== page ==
from The American Heritage® Dictionary of the English Language, 4th Edition
- n. An amount produced at one baking: a batch of cookies.
- n. A quantity required for or produced as the result of one operation: made a batch of cookie dough; mixed a batch of cement.
- n. A group of persons or things: a batch of tourists; a whole new batch of problems.
- n. Computer Science A set of data or jobs to be processed in a single program run.
- transitive v. To assemble or process as a batch.
- n. Informal Variant of bach.
from Wiktionary, Creative Commons Attribution/Share-Alike License
- n. The quantity of bread or other baked goods baked at one time.
- n. A quantity of anything produced at one operation.
- n. A group or collection of things of the same kind, such as a batch of letters or the next batch of business.
- n. A set of data to be processed with one execution of a program.
- n. A bread roll.
- v. To aggregate things together into a batch.
- v. To handle a set of input data or requests as a batch process.
- adj. Of a process, operating for a defined set of conditions, and then halting.
- n. A bank; a sandbank.
- n. A field or patch of ground lying near a stream; the dale in which a stream flows.
- v. To live as a bachelor temporarily, of a married man or someone virtually married.
from the GNU version of the Collaborative International Dictionary of English
- n. The quantity of bread baked at one time.
- n. A quantity of anything produced at one operation; a group or collection of persons or things of the same kind.
from The Century Dictionary and Cyclopedia
- To mass; bring together in a batch or the quantity required.
- To protect (the bank of a river) by facing it with stones, so as to prevent the water from eating into it.
- n. A quantity produced at one operation; specifically, the quantity of bread made at one baking.
- n. The quantity of material prepared or required for one operation. Specifically—
- n. An aggregation of individuals or articles similar to each other; especially, a number or aggregation received, despatched, etc., at one time: as, a batch of letters; a batch of prisoners.
- n. Kind, sort, or lot.
- n. A bank; a sandbank.
- n. A field or patch of ground lying near a stream; the valley in which a stream flows: especially in local English names.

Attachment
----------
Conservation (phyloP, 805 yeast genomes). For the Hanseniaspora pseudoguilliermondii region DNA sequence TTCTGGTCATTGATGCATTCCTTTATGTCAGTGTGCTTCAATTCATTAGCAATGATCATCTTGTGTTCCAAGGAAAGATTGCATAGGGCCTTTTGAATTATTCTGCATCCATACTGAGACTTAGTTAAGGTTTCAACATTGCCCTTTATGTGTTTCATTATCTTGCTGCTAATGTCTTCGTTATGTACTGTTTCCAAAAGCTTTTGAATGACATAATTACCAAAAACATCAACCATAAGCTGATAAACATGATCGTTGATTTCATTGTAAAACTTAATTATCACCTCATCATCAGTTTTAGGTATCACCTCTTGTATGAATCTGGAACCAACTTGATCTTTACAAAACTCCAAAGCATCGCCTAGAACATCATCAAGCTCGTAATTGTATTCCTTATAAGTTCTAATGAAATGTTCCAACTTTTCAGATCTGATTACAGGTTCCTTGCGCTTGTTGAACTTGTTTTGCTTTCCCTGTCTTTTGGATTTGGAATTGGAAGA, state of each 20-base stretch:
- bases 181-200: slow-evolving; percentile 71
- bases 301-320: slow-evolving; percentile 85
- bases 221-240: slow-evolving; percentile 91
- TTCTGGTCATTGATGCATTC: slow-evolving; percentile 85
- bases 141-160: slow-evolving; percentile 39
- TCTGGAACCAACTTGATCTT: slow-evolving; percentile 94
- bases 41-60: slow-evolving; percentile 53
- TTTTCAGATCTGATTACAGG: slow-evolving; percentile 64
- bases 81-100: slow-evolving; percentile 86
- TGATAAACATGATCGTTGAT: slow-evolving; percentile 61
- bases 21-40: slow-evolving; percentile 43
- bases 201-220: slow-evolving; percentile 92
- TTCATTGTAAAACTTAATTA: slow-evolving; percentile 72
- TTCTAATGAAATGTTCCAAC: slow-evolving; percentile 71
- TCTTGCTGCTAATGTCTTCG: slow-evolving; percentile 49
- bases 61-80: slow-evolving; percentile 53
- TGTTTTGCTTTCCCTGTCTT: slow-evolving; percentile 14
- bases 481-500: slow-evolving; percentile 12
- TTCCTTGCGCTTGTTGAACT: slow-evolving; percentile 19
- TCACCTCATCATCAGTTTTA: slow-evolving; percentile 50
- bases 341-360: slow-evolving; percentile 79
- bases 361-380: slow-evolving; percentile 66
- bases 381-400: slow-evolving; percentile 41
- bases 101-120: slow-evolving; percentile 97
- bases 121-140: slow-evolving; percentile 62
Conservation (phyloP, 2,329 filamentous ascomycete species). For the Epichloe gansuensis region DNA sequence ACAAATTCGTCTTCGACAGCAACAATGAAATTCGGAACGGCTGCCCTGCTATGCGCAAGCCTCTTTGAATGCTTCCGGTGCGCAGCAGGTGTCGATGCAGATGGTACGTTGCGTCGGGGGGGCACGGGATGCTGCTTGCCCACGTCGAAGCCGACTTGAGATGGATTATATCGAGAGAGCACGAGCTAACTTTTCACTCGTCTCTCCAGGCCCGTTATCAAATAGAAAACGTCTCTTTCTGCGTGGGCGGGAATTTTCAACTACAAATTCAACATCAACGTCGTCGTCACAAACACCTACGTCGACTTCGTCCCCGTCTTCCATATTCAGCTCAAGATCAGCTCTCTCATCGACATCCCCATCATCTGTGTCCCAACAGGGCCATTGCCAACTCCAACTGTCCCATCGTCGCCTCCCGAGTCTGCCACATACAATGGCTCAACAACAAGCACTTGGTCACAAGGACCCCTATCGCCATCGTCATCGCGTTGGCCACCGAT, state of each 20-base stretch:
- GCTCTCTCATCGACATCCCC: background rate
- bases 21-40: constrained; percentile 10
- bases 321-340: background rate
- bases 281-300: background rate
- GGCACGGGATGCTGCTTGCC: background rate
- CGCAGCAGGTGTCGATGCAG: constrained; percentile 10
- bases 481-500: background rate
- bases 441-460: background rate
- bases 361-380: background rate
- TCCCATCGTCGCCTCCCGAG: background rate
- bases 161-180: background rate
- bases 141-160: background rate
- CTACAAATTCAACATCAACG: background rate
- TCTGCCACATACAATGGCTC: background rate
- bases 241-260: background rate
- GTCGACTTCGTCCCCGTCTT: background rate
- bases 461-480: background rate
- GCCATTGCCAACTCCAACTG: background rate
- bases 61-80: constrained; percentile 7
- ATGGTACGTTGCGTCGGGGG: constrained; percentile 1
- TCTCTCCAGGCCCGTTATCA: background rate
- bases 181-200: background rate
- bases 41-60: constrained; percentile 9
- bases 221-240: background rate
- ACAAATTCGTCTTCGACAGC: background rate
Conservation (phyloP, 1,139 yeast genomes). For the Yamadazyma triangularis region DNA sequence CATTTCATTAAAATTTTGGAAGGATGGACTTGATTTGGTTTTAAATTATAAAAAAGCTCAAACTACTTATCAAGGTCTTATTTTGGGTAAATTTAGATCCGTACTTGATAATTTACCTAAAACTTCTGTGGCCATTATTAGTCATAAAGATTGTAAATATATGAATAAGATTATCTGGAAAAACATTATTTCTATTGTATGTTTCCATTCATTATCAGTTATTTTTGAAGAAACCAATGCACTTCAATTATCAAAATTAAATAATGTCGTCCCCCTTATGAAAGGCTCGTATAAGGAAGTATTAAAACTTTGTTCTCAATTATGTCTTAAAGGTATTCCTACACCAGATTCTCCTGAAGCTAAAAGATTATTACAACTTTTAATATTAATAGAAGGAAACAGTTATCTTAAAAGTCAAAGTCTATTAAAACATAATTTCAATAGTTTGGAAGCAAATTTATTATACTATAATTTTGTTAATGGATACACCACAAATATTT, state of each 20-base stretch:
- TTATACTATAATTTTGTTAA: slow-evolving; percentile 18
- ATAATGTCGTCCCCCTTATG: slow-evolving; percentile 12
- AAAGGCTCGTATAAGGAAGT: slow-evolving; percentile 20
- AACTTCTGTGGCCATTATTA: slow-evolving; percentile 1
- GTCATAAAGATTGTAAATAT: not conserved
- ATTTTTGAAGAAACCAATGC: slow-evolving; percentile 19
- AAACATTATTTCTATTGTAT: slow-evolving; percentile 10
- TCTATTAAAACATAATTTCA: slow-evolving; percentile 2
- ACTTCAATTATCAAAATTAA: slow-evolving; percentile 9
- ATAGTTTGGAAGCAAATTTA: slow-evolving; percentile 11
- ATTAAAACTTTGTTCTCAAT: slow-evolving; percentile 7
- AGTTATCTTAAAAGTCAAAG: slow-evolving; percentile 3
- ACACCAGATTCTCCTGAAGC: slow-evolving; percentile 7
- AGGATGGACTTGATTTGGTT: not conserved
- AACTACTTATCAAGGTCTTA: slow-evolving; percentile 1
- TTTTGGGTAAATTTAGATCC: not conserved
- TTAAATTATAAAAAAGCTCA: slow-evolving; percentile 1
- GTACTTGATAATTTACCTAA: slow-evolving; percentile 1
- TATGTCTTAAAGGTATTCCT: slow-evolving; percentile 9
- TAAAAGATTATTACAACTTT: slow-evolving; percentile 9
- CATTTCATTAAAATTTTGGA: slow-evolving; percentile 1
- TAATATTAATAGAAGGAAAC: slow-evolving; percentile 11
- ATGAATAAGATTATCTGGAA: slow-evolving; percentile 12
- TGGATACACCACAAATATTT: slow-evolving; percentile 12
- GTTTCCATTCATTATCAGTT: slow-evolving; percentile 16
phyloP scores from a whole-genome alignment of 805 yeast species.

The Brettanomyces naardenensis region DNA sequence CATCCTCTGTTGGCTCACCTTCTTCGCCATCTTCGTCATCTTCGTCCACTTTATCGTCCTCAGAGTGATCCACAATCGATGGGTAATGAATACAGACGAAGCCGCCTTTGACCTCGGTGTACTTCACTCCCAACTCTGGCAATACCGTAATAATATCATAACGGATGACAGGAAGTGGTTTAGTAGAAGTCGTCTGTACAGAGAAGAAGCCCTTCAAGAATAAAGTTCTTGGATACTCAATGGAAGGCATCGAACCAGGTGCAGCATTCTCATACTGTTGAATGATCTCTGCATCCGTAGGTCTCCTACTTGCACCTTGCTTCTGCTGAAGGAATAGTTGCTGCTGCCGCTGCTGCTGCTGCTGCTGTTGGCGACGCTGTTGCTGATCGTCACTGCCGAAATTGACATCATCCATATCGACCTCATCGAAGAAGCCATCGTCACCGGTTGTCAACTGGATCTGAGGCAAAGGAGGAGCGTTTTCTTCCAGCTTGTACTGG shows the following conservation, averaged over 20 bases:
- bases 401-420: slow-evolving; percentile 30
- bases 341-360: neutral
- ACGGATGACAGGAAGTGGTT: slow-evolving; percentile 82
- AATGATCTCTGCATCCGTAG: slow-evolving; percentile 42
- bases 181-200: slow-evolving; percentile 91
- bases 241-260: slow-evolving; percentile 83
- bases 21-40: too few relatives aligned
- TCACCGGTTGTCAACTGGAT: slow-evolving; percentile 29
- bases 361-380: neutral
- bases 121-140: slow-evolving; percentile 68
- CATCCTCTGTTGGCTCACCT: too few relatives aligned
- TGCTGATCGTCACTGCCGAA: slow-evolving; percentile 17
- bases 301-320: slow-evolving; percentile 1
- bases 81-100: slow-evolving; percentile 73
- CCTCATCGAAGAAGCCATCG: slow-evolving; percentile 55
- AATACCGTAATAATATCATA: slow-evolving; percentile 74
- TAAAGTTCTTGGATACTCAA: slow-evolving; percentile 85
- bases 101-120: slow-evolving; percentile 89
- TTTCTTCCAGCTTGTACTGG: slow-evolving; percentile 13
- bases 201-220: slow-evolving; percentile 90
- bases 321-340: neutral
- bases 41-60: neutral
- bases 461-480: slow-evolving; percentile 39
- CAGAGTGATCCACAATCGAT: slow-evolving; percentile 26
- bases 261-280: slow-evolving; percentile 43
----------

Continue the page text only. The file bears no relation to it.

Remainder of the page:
- n. A vessel used in brewing.
from WordNet 3.0 Copyright 2006 by Princeton University. All rights reserved.
- v. batch together; assemble or process as a batch
- n. (often followed by `of') a large number or amount or extent
- n. a collection of things or persons to be handled together
- n. all the loaves of bread baked at the same time
Using the term batch mode here can be misleading, since the GNU Emacs Manual says:
The most interesting domain in the batch is a domain for an Ant-Man movie: ANT-MAN-THEMOVIE. COM.
My favorite discovery included in this batch is a band called Eluveitie (pronounced El-way-tea).
This batch is all Coreverse-related but actually has some pre-existing context, rather than coming out of the blue the way I usually present Coreverse stuff.
This batch is the best yet; I made a small pot last night for dinner so I could further refine the recipe.
Much of the increase in '08 CapEx is to fund the benefits of the drilling productivity that Bill's group is doing, as well as one of the other operators in the field likes to what I call batch drill their wells and spud a lot of wells at the end of the year and not complete them until the following year.
Once you've worked out that a "batch" is in fact a "bap" or "filled roll", that Foleshill is said "Fose-all" and that you cannot really blame the Germans for the centre of Coventry, after all, they didn't build that awaful 1960's shopping centre, Coventry really is a place I really felt was my home.
IPSWH's are sometimes called batch heaters, because the heart of the system is the "batch" of water stored in the tank (s).
I'm not sure where batch is defined, but it seems like the 8 late sheets ought to be tossed.
After each batch is browned, transfer it to a large plate.